FIJI ISLANDS: A TASTING TOUR
Need a sunny getaway to relax? Made up of a number of islands, Fiji features a range of dining options: discover culinary delights and gourmet places to try.
There’s no denying that Fiji is a long way from pretty much everywhere. Despite the distances involved, the South Pacific’s largest and most populous island has long attracted travellers from around the world for its picture-perfect beaches and laid-back lifestyle but not, historically, for its food. However, this may be set to change, as Fiji’s breath-taking produce is championed by a growing number of chefs taking cuisine in new and exciting directions.
Traditional Fijian farming methods are used to grow a huge variety of fruits, vegetables and flowers: fresh chilis or wild pumpkin, coffee, coconuts galore, cassava or seasonal fruit such as papaya, mangos, glass apple, star fruit, breadfruit and bush limes. Every conceivable herb is also grown, while the islands’ farms raise pigs, chickens, wagyu cattle and more. As for the freshest fish imaginable, crystal clear waters surround you. Here are some recommendations to enjoy the best restaurants in Fiji.
LAUCALA ISLAND: EATING ON A PRIVATE ISLAND
Nowhere is this more evident than dining at the Laucala resort on the private island owned by Red Bull’s billionaire co-founder, Dietrich Mateschitz. Spanning 12 square kilometres, Laucala is one of three small islands off the northeast coast of Fiji. Twenty-four villas redefine luxury and privacy, as recent guests including Harrison Ford and Miranda Kerr would attest. The Executive Chef Jean-Luc Amann was formerly based in locations including The Peninsula Hotels in Hong Kong and Beijing, as well as across the Middle East and the Maître Cuisinier de France benefits from an extraordinary island farm, which provides 85% of the produce prepared in the kitchens.
Among Laucala’s five restaurants and bars, relaxed fine dining at Plantation House, an elegant colonial-style mansion, brings beautifully-plated contemporary French cuisine while the beach bar serves classic Fijian dishes such as Kokoda. This local favourite takes seafood such as mahi-mahi, lobster or shrimp, before marinating them in coconut milk, lime juice, herbs and chilli. Simple but utterly delicious on a steamy tropical day.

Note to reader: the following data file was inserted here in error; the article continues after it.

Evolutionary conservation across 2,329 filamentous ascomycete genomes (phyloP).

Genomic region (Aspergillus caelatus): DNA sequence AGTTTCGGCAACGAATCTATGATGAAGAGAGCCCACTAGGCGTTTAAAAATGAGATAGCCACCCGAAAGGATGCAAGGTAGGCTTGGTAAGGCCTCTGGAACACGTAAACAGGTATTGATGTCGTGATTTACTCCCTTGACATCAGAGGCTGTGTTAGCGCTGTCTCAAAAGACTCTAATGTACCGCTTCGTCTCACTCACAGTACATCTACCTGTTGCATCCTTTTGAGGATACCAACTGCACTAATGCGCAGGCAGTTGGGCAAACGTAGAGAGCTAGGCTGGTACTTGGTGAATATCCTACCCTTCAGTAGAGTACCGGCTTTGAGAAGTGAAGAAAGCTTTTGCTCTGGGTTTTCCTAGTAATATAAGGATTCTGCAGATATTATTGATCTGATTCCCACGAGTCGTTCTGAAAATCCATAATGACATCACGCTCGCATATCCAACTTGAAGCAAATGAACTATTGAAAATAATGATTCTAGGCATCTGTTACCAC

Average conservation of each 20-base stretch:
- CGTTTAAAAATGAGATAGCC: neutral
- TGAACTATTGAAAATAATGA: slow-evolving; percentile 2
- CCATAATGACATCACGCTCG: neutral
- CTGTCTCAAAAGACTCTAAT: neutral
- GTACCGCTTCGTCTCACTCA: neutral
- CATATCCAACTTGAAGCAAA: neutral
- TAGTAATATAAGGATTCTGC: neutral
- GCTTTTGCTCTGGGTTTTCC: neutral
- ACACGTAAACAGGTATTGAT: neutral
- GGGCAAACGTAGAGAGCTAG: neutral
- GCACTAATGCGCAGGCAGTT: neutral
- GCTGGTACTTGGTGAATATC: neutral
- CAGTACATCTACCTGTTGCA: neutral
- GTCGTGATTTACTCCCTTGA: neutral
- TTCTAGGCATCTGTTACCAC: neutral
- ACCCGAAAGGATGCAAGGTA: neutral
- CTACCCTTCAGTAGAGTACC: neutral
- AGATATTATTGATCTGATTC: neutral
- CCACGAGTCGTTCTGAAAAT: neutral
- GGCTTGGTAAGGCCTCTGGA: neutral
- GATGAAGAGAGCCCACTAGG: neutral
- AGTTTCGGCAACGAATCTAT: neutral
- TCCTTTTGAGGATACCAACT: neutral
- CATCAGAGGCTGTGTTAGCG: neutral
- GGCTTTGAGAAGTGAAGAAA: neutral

Laucala resort, Fiji
LOVO: THE KING OF FIJIAN DISHES
Laucala also celebrate the traditional Fijian feast cooked underground, known as a lovo. Polynesian cultures have their own versions of the unique, ingenious technique to cook large amounts of food in one go, but in Fiji it involves a large pit filled with hot stones, covered in a mesh of leaves, with raw food woven intricately in banana leaves then placed on top before being covered with branches and soil.
The oven essentially slow steam-cooks the food, so the shoulders of pork, beef and chicken sit on the bottom with cassava, pumpkin and other root vegetables towards the top. The results are spectacularly tender, lightly-smoked and infused with the flavours of the jungle. To accompany, ota is a type of fern blanched quickly and served with fresh coconut milk, capsicum and tomatoes while rourou takes the young leaves of the taro plant and simmers them with coconut milk and spices.
VITI LEVU: WHERE TO EAT ON FIJI'S MAIN ISLAND
Fiji’s main island is Viti Levu, home to the capital Suva and the majority of the population, as well as some of the country’s most well-known restaurants. Approximately 40% of Fijians have Indian heritage, meaning that regional Indian cuisines are seen across the islands.
South Indian cuisine specialists Maya Dhaba serve some of the best thalis in town, bringing platters covered with small katori bowls of dhal, vegetable curries, curd, pickles, rice and more, with brilliant chapatis slick with ghee. Almost all their produce is locally-sourced, while their fermented rice pancake or dhosas are crisp and hot, perfect to scoop the masala potato specked with mustard seed.
281 Victoria Parade, Suva, Fiji
Another dining option showcasing Fjii’s culinary heritage is The Governor’s, the elegant former residence of the Fijian High Chief. Nautical flags, maritime-themed movie posters and an upturned canoe used as wine storage show Fiji’s unique relationship to the sea. Their take on the marinated seafood dish Kokoda is served in a coconut shell, but it’s their flawless beef rendang which steals the show as the balance and nuance of flavours is spot-on in a dish famous for dozens of herbs and spices.
46-50 Knolly Street, Suva, Fiji